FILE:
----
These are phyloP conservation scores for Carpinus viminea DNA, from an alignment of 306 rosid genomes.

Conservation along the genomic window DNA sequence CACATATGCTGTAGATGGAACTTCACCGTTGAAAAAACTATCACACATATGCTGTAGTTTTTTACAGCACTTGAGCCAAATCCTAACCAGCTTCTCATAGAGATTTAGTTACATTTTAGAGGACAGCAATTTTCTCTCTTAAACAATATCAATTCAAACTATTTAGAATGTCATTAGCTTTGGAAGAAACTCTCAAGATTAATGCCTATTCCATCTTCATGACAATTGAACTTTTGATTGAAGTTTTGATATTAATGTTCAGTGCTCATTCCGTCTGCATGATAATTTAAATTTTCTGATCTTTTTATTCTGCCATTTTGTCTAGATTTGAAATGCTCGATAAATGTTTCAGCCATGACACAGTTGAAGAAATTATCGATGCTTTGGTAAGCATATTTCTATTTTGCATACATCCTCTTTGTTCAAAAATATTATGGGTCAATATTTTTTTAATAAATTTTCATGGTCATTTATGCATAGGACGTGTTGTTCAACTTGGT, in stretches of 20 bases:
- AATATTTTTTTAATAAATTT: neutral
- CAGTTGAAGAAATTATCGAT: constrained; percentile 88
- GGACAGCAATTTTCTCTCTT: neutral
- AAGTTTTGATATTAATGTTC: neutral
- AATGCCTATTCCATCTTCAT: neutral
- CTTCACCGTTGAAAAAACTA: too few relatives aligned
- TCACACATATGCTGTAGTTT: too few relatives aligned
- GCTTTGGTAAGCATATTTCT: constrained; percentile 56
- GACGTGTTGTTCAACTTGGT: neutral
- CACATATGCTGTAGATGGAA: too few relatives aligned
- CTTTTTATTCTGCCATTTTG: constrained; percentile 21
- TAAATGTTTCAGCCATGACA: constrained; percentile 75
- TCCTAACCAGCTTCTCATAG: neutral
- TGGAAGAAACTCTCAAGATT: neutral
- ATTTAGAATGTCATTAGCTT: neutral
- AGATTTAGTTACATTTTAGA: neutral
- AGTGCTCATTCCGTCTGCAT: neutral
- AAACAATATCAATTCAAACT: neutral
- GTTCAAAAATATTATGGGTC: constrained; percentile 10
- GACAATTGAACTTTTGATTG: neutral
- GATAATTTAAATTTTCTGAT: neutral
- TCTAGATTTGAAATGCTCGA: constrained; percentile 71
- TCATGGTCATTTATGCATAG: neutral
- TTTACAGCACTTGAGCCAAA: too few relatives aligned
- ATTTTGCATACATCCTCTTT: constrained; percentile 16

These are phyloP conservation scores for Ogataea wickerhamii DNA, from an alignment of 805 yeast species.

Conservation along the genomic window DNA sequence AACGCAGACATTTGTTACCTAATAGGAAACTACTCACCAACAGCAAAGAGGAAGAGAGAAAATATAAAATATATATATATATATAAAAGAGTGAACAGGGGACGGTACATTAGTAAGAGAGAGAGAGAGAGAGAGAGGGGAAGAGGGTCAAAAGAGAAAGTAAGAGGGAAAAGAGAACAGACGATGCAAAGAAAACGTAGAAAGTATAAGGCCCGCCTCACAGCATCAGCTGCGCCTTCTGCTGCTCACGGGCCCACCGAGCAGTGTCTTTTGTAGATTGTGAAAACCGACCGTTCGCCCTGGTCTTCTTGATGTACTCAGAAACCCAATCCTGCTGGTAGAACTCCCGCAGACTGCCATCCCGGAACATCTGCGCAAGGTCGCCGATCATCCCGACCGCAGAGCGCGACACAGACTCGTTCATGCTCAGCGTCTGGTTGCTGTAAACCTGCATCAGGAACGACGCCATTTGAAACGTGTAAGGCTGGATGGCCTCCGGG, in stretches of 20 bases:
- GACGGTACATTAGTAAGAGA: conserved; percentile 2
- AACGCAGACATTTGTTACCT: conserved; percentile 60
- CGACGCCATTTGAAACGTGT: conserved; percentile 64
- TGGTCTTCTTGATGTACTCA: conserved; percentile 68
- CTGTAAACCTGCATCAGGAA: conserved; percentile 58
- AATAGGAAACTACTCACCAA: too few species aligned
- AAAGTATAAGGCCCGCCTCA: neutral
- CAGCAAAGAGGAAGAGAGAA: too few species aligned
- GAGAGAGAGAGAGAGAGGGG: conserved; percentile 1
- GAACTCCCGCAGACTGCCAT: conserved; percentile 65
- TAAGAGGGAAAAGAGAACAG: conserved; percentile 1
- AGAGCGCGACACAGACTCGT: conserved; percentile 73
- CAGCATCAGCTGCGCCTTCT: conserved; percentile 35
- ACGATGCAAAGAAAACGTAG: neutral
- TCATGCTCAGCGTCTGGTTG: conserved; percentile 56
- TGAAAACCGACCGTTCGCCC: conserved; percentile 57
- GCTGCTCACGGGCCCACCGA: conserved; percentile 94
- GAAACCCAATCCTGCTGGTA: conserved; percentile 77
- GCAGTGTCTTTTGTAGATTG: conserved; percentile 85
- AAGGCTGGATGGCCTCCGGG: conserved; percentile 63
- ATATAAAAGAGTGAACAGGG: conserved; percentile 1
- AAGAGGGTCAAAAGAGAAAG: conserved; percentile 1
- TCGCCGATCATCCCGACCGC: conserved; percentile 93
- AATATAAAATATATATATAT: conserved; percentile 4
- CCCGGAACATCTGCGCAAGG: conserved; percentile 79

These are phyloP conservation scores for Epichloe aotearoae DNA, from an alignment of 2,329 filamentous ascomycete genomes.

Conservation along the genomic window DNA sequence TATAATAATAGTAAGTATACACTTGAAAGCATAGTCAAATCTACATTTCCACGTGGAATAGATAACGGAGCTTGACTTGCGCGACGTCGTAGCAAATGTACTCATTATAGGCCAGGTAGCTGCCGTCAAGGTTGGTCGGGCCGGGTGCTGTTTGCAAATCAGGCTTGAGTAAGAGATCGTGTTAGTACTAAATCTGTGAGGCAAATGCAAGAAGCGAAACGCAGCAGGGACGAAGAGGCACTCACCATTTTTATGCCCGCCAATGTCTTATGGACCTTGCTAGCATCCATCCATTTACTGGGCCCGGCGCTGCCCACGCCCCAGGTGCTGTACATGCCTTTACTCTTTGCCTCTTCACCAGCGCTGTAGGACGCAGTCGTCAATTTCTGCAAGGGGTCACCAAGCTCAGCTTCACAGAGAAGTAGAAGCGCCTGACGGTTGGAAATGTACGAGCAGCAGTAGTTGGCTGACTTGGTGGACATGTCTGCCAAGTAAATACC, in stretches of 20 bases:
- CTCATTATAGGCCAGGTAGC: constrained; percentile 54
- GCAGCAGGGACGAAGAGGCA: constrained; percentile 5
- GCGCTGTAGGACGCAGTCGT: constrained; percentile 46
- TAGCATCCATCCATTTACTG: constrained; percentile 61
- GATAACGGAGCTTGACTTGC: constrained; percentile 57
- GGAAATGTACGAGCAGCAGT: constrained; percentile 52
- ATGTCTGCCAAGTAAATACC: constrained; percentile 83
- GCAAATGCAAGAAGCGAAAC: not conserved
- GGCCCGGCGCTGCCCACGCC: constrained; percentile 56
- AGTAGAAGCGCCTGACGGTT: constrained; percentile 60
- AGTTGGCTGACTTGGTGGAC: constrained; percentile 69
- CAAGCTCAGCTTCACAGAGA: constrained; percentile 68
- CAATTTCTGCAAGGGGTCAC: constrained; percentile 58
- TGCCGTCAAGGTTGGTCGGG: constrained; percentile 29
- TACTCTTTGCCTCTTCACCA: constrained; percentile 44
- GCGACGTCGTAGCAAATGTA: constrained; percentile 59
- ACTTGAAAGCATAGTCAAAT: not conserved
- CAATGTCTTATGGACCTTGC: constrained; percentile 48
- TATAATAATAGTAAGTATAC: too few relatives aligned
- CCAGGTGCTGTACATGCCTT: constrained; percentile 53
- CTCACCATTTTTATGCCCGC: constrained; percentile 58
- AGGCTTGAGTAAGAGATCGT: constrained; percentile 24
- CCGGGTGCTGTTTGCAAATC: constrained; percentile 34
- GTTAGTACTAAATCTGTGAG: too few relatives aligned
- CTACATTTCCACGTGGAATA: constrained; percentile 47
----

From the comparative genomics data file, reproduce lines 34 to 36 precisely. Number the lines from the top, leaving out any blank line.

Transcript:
- CTGTAAACCTGCATCAGGAA: conserved; percentile 58
- AATAGGAAACTACTCACCAA: too few species aligned
- AAAGTATAAGGCCCGCCTCA: neutral